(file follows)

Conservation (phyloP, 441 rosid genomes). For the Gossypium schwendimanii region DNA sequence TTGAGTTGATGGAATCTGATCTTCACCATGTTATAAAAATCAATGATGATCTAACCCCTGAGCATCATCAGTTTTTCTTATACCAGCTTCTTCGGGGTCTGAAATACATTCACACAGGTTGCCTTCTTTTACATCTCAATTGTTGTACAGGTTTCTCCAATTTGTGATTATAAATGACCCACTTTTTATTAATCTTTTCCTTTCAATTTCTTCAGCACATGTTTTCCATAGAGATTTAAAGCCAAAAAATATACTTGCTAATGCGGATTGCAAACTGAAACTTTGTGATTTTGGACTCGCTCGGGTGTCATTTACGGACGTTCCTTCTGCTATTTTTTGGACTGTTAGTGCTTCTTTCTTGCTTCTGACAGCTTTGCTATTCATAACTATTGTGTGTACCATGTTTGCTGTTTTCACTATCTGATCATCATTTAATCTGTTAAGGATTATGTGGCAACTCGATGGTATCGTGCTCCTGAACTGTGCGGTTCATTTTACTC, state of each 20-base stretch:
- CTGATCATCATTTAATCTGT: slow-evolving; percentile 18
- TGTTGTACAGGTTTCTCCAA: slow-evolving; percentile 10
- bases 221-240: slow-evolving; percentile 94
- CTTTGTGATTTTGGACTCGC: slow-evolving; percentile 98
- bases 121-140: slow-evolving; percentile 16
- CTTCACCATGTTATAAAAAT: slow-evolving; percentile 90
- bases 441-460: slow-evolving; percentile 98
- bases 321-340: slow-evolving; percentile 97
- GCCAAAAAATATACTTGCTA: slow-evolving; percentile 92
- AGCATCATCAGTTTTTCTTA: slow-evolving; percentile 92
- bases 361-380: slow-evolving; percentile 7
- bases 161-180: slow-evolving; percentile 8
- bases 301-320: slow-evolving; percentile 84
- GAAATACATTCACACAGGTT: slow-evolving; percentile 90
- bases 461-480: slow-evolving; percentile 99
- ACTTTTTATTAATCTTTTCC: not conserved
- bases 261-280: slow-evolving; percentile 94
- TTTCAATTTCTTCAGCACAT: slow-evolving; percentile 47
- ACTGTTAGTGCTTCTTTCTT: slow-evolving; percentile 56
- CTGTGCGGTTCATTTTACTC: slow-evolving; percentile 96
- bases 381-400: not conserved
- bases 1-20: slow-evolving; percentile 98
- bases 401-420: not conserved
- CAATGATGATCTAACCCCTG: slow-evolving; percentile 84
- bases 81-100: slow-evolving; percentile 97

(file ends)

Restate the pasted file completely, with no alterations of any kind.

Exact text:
Conservation (phyloP, 441 rosid genomes). For the Gossypium schwendimanii region DNA sequence TTGAGTTGATGGAATCTGATCTTCACCATGTTATAAAAATCAATGATGATCTAACCCCTGAGCATCATCAGTTTTTCTTATACCAGCTTCTTCGGGGTCTGAAATACATTCACACAGGTTGCCTTCTTTTACATCTCAATTGTTGTACAGGTTTCTCCAATTTGTGATTATAAATGACCCACTTTTTATTAATCTTTTCCTTTCAATTTCTTCAGCACATGTTTTCCATAGAGATTTAAAGCCAAAAAATATACTTGCTAATGCGGATTGCAAACTGAAACTTTGTGATTTTGGACTCGCTCGGGTGTCATTTACGGACGTTCCTTCTGCTATTTTTTGGACTGTTAGTGCTTCTTTCTTGCTTCTGACAGCTTTGCTATTCATAACTATTGTGTGTACCATGTTTGCTGTTTTCACTATCTGATCATCATTTAATCTGTTAAGGATTATGTGGCAACTCGATGGTATCGTGCTCCTGAACTGTGCGGTTCATTTTACTC, state of each 20-base stretch:
- CTGATCATCATTTAATCTGT: slow-evolving; percentile 18
- TGTTGTACAGGTTTCTCCAA: slow-evolving; percentile 10
- bases 221-240: slow-evolving; percentile 94
- CTTTGTGATTTTGGACTCGC: slow-evolving; percentile 98
- bases 121-140: slow-evolving; percentile 16
- CTTCACCATGTTATAAAAAT: slow-evolving; percentile 90
- bases 441-460: slow-evolving; percentile 98
- bases 321-340: slow-evolving; percentile 97
- GCCAAAAAATATACTTGCTA: slow-evolving; percentile 92
- AGCATCATCAGTTTTTCTTA: slow-evolving; percentile 92
- bases 361-380: slow-evolving; percentile 7
- bases 161-180: slow-evolving; percentile 8
- bases 301-320: slow-evolving; percentile 84
- GAAATACATTCACACAGGTT: slow-evolving; percentile 90
- bases 461-480: slow-evolving; percentile 99
- ACTTTTTATTAATCTTTTCC: not conserved
- bases 261-280: slow-evolving; percentile 94
- TTTCAATTTCTTCAGCACAT: slow-evolving; percentile 47
- ACTGTTAGTGCTTCTTTCTT: slow-evolving; percentile 56
- CTGTGCGGTTCATTTTACTC: slow-evolving; percentile 96
- bases 381-400: not conserved
- bases 1-20: slow-evolving; percentile 98
- bases 401-420: not conserved
- CAATGATGATCTAACCCCTG: slow-evolving; percentile 84
- bases 81-100: slow-evolving; percentile 97